The highly praised, landmark history of the founding of Mobile
Commissioned to mark the 275th anniversary of the founding of the city of Mobile, Old Mobile is award-winning historian Jay Higginbotham’s definitive history of the origins of French settlement on Mobile Bay and the birth of the city.
Higginbotham’s narrative is replete with memorable characters, such as the LeMoyne brothers: Iberville, the aristocratic adventurer who abandoned the settlement and the younger Bienville, whose iron determination and Catholic faith sustained the community through its first hardscrabble years 26 miles upriver, a disastrous flood in 1711, and the community’s retreat to the city’s current location, nearer the French supply depot on Dauphin Island.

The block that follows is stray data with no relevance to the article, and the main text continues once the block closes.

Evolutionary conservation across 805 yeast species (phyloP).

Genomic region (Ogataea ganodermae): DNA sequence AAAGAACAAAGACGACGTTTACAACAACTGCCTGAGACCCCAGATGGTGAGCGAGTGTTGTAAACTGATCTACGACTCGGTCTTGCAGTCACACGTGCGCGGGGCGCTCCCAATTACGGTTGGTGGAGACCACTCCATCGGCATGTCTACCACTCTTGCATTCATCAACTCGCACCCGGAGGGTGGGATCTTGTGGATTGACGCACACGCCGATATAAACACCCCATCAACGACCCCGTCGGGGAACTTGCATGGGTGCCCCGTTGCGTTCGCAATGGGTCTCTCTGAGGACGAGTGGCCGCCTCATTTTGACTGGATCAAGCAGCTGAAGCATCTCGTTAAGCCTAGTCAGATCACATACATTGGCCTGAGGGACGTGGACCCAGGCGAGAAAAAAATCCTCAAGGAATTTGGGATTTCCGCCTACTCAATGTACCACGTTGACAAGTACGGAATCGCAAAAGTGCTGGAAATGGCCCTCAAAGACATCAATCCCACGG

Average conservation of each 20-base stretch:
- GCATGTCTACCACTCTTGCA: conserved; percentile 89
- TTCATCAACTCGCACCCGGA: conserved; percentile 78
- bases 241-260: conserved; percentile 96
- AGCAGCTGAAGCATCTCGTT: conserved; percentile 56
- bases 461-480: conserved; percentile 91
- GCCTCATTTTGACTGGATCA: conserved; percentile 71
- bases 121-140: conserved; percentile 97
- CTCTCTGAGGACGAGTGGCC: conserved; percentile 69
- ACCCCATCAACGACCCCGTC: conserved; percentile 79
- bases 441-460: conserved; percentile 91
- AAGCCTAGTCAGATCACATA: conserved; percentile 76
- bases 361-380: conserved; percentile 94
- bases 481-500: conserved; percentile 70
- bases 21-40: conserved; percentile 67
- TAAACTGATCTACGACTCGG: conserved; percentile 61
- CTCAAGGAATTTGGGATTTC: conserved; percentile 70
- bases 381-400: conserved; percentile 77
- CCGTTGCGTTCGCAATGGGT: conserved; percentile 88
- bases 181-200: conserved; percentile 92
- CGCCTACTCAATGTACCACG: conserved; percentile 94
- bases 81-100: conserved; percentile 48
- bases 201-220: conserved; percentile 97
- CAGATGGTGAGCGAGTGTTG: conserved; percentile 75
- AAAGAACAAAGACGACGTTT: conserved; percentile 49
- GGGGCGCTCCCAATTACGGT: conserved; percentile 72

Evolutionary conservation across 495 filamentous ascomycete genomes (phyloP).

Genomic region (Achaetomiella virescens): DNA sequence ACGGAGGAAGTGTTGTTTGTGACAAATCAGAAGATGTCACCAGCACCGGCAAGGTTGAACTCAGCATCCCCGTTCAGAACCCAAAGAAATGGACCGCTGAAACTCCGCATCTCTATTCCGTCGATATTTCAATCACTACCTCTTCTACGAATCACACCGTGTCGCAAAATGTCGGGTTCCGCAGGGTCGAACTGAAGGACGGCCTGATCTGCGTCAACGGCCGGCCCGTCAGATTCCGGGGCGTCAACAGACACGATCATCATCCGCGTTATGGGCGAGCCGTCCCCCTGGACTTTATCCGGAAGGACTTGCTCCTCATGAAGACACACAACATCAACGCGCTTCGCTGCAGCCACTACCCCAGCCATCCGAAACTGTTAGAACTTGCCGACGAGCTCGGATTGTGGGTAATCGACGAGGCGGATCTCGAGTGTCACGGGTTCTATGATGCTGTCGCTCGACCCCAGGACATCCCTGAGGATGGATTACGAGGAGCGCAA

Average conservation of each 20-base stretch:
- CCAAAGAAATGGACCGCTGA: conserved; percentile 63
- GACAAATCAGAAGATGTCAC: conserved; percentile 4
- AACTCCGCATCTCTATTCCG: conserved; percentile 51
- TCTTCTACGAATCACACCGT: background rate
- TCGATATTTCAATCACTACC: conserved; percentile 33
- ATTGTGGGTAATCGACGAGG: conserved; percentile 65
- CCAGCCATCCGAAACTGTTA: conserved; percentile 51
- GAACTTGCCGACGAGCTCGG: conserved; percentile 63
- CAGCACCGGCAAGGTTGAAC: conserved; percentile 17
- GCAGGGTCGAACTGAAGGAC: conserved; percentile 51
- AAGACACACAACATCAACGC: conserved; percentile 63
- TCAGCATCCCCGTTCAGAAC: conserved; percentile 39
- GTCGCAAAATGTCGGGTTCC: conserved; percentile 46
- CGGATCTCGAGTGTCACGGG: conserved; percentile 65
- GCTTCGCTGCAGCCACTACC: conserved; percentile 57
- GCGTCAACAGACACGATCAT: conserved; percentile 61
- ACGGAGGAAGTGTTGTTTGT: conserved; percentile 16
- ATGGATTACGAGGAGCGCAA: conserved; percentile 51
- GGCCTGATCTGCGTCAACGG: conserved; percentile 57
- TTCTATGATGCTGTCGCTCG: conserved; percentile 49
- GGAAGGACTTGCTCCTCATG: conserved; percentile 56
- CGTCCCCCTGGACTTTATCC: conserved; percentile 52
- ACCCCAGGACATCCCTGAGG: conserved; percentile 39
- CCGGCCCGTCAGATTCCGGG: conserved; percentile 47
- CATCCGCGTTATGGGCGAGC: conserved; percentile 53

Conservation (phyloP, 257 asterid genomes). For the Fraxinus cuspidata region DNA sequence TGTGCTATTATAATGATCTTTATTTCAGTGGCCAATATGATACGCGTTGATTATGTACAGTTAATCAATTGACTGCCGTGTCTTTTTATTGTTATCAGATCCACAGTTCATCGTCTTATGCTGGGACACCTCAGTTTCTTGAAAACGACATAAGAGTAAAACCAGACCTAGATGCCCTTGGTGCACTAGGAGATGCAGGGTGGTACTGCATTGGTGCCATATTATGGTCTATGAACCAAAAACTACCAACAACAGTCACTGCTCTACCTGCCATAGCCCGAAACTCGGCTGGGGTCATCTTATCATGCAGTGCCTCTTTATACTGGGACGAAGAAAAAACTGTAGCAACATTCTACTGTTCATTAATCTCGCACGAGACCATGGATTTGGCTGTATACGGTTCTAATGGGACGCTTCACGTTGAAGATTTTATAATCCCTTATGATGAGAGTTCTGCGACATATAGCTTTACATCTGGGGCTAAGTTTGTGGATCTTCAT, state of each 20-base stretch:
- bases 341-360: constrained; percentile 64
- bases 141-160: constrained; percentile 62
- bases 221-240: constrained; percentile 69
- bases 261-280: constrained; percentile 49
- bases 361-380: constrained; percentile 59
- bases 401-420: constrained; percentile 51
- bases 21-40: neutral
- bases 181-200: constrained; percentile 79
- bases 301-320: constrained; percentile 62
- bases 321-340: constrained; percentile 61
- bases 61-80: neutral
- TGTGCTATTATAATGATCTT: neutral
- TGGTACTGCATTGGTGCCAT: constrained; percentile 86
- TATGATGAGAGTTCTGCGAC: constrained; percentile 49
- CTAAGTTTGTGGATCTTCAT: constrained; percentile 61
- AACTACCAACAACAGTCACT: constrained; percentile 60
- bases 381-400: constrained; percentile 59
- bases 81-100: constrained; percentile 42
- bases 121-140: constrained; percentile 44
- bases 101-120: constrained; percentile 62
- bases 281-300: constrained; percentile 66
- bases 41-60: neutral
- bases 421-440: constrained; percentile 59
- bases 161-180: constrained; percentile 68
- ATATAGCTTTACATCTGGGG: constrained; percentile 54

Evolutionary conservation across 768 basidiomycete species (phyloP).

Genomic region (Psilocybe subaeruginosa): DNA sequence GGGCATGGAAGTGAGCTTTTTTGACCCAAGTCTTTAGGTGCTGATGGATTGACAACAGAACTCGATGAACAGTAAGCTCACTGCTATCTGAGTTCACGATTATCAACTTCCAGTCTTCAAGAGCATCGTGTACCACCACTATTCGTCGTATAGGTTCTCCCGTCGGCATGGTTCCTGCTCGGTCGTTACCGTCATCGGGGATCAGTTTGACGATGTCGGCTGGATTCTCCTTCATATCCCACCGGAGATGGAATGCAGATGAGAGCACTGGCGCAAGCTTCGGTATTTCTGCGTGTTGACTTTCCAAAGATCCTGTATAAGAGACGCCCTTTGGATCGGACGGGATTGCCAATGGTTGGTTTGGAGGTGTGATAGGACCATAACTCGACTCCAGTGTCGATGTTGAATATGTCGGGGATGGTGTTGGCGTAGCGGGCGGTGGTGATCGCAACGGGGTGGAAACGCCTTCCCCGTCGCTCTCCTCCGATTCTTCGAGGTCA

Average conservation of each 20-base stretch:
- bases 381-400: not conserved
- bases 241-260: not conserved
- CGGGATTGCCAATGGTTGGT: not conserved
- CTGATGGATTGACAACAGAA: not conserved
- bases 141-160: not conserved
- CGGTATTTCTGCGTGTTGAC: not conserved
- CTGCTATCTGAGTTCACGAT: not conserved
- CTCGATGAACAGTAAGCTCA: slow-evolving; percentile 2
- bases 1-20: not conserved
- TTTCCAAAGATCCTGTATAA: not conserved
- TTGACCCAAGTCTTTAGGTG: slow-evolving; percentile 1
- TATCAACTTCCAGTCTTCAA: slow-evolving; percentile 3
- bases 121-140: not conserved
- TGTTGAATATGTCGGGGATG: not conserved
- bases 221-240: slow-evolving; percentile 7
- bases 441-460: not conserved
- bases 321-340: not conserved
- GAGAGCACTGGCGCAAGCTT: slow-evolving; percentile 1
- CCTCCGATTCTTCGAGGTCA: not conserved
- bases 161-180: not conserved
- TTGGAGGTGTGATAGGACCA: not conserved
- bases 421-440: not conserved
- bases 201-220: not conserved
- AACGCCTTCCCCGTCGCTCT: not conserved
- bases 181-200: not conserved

The majestic sweep of Higginbotham’s fascinating account also takes in early Mobile’s relations with neighboring European settlements, such as their meddling French neighbors in Louisana to the west and the Spanish in Pensacola to the east. Despite being rivals of a sort, Mobile and Pensacola became, of dire necessity, allies in survival. Higginbotham consulted a wealth of previously unpublished sources in the national archives of the United States, Canada, Mexico, France, England, Spain, and Cuba, creating an authoritative account never likely to be equaled. A copious bibliography, excellent illustrations and figures, tables of relevant statistics, and a detailed index round out this magisterial edition.
Scholars and readers interested in the founding of Alabama, the history of Gulf Coast settlements, the French colonial empire, or related subjects will find Old Mobile essential reading.